There is nothing small scale about the magnificent waterfalls that straddle the border between Argentina and Brazil in South America. Called Iguazu or Iguaçu Falls depending on what side of the border you are, these dramatic falls reputedly and famously impressed Elinor Roosevelt so much when she saw them that she exclaimed ‘Poor Niagara!’
I am delighted to be able to share the long awaited opening of a new luxury lodge near Iguazu Falls - the Awasi Iguazu luxury Iguazu Falls Villa in Argentina - which is going to absolutely transform a visit there.
Of course, you can explore the magnificence and sheer spectacle of Iguazu from both sides of the border as the water thunders and roars over the Devil’s Throat – it is not to be missed! Flying over the area by helicopter is quite breath-taking for sublime aerial views.
The opening of Awasi Iguazu is set to be the one to beat as they open their long-awaited doors in early 2018. Like its sister properties in Chilean Patagonia and the Atacama Desert, there are only a handful of luxurious and private suites, each with its own plunge pool and dedicated private 4x4 vehicle and guide to accompany you during your stay.
This privacy and attention to detail means you can linger over a view for the perfect photograph, challenge yourself to some forest hikes or meet local Guarani tribespeople to learn about their ancient traditions.
The expertise and talent of their guides is what has made Awasi’s reputation and here will be no exception with a superb team headed up by Paula Bertotto. The involvement of the fabulous Emilio White who is a very experienced biologist, wildlife educator and photographer in creating a new series of explorations of the rainforest here is an inspired choice.
With his guidance and expertise, the experiences here are going to be wonderful. Emilio has been scouting out great areas for hiking and wildlife spotting in the remoter parts of the neighbouring rainforest in the last year or more especially for Awasi.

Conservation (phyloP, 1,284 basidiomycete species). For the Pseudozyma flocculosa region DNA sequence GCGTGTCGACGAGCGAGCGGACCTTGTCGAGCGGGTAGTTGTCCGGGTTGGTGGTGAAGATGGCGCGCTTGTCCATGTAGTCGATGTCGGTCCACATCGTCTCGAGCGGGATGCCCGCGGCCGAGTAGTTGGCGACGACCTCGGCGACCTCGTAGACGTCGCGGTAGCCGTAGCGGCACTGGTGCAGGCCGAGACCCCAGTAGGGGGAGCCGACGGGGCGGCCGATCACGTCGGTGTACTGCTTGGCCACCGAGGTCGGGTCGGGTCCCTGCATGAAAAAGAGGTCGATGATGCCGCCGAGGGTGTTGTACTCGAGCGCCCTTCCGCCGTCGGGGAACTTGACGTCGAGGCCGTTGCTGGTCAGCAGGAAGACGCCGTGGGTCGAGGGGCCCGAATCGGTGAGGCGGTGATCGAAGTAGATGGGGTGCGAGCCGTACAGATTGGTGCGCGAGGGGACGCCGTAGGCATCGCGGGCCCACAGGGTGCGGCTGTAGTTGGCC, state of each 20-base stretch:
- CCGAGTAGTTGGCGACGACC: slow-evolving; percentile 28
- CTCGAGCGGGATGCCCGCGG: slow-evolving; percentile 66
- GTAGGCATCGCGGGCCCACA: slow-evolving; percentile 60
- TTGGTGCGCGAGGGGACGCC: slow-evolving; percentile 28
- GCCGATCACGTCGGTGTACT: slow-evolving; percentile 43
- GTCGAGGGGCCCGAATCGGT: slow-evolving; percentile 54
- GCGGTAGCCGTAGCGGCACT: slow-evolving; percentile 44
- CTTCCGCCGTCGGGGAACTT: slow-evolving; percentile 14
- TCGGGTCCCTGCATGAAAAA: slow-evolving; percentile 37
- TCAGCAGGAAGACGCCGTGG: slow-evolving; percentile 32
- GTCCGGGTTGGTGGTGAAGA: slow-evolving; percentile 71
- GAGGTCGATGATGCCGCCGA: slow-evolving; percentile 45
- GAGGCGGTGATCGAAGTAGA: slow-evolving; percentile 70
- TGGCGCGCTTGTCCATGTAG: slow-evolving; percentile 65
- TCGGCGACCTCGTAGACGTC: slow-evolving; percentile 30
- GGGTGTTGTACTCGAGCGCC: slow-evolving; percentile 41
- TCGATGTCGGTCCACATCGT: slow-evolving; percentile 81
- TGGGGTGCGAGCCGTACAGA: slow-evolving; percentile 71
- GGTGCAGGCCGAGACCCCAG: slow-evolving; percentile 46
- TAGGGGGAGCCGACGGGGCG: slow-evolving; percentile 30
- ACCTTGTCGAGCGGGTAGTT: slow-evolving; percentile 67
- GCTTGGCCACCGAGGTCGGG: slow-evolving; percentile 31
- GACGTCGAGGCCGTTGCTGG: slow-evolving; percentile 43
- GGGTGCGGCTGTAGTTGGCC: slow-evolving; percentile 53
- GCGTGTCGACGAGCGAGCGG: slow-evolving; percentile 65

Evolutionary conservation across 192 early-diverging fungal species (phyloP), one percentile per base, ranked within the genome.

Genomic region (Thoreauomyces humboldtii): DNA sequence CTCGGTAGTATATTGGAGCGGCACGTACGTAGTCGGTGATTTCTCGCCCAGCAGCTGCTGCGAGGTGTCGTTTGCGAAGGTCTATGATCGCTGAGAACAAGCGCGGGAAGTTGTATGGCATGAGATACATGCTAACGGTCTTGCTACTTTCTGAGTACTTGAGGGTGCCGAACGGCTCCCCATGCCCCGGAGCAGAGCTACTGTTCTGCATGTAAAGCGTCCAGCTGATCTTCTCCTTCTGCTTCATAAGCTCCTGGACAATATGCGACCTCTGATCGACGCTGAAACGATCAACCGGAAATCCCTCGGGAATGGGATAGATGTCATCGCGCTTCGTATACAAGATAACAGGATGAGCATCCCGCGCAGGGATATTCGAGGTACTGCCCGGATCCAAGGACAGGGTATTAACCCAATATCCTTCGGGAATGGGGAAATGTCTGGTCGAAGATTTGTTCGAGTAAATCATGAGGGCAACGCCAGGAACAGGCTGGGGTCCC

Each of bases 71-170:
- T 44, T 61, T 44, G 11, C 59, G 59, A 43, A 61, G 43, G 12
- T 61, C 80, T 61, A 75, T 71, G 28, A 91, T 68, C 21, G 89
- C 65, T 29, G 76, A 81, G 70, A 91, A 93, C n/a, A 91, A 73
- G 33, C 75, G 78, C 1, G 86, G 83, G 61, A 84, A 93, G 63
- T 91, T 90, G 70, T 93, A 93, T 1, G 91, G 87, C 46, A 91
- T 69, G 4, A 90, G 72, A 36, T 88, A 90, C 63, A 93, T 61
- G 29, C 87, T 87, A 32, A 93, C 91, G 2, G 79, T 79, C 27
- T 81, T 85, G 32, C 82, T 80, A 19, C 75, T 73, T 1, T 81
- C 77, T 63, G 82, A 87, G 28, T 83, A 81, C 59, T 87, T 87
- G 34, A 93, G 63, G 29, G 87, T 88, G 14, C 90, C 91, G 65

Having met him some years ago I can attest to his deep affection for the wildlife and conservation of this slice of Atlantic rainforest. He is adept at finding tapir clay licks, the best bird spotting and has a creativity and passion that is sure to inspire the team of guides and guests alike.
I gather they can access the national park when everyone else has gone home and I can envision stunning sunset picnics by boat, hikes through dense jungle and even exploring fascinating archaeological sites and Jesuit ruins. All done with the usual Awasi panache and style. Expect superb dining and service to match, courtesy of executive chef Rafael Ceraso who is enjoying matching his innovative techniques with a new set of local ingredients.
I have known about its construction and ownership of the land for a couple of years now and I am very excited to finally be able to suggest it for our discerning clients. I can’t wait for you to try it!
Iguazu Falls encompass not just some 275 separate waterfalls themselves (depending on how much water is flowing in the river that feeds them) but also an important region of biodiversity known as Atlantic rainforest. This region was once an undisturbed habitat to large cats, many mammals such as tapir and a huge diversity of butterflies, insects and birdlife.
It is inevitable that the area immediately surrounding these famous falls encourages large numbers of visitors and, therefore, development despite its National Park status. Inevitably where people are in higher concentrations, wildlife is not.
So, while Iguazu Falls are very much worthy of a visit for their sheer scale and magnificence as a natural phenomenon, wildlife lovers have had had less reason to linger in this area, preferring instead the rich biodiversity of the Ibera wetlands further south, Argentina’s answer to the more famous Pantanal in Brazil.